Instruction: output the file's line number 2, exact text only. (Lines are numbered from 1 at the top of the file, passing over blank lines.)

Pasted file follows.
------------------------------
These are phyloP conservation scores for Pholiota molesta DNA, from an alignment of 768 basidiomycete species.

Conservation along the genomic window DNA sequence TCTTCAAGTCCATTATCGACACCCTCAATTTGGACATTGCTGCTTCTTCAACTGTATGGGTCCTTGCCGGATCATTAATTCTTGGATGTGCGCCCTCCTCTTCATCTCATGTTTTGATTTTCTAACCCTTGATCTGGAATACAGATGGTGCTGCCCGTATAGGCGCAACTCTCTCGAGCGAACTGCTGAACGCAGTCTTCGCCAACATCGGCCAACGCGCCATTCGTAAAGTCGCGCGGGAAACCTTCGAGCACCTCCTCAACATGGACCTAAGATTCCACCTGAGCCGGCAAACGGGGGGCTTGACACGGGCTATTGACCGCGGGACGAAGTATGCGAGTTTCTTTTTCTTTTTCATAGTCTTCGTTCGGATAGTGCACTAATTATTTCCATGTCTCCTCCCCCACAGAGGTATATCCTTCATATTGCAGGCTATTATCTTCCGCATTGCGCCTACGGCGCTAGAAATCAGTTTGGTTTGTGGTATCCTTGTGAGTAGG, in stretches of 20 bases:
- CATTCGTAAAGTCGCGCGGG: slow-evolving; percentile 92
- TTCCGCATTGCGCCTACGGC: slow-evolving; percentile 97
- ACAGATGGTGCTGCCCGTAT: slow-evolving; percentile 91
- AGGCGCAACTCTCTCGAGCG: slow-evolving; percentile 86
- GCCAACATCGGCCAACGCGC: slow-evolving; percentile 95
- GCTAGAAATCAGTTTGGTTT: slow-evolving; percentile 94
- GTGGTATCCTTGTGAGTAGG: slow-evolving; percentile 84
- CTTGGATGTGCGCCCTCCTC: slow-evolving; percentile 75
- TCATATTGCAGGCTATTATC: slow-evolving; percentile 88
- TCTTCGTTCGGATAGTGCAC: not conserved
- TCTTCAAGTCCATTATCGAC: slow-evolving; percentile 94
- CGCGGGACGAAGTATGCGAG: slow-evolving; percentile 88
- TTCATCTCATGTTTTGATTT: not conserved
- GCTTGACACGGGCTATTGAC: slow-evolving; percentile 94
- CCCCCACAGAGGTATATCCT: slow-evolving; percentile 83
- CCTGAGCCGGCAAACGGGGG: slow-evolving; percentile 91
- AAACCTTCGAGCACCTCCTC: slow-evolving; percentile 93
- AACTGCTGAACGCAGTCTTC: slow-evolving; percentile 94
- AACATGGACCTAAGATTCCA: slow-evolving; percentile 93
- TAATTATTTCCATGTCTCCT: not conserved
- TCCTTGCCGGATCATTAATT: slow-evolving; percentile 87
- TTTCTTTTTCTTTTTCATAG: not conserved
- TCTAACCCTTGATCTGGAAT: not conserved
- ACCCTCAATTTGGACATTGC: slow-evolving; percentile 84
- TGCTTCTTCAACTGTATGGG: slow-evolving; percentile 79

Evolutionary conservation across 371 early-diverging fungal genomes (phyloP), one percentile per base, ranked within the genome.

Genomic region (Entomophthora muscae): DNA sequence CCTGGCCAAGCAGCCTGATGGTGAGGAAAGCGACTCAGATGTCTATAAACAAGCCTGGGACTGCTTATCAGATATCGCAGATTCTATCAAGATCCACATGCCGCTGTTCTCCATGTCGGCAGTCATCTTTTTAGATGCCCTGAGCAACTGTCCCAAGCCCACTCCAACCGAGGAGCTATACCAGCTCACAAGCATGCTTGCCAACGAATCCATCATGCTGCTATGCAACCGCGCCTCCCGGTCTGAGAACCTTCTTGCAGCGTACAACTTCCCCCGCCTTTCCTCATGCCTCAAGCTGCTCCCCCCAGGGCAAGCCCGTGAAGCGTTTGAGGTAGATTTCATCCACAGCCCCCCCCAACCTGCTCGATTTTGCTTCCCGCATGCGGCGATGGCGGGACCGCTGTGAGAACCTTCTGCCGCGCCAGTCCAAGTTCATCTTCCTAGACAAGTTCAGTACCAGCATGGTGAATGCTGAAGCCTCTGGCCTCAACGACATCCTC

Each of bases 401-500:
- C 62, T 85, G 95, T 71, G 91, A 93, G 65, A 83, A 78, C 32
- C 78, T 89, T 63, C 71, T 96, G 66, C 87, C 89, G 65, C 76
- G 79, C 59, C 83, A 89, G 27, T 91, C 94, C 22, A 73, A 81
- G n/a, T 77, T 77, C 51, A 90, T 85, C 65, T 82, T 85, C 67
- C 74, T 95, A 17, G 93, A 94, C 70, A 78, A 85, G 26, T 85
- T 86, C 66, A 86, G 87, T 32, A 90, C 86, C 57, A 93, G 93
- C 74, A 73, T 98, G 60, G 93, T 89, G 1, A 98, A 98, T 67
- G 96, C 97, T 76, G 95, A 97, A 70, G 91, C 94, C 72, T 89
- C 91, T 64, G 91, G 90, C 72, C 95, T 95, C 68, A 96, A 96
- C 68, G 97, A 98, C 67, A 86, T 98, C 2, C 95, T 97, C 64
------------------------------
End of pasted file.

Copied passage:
Conservation along the genomic window DNA sequence TCTTCAAGTCCATTATCGACACCCTCAATTTGGACATTGCTGCTTCTTCAACTGTATGGGTCCTTGCCGGATCATTAATTCTTGGATGTGCGCCCTCCTCTTCATCTCATGTTTTGATTTTCTAACCCTTGATCTGGAATACAGATGGTGCTGCCCGTATAGGCGCAACTCTCTCGAGCGAACTGCTGAACGCAGTCTTCGCCAACATCGGCCAACGCGCCATTCGTAAAGTCGCGCGGGAAACCTTCGAGCACCTCCTCAACATGGACCTAAGATTCCACCTGAGCCGGCAAACGGGGGGCTTGACACGGGCTATTGACCGCGGGACGAAGTATGCGAGTTTCTTTTTCTTTTTCATAGTCTTCGTTCGGATAGTGCACTAATTATTTCCATGTCTCCTCCCCCACAGAGGTATATCCTTCATATTGCAGGCTATTATCTTCCGCATTGCGCCTACGGCGCTAGAAATCAGTTTGGTTTGTGGTATCCTTGTGAGTAGG, in stretches of 20 bases: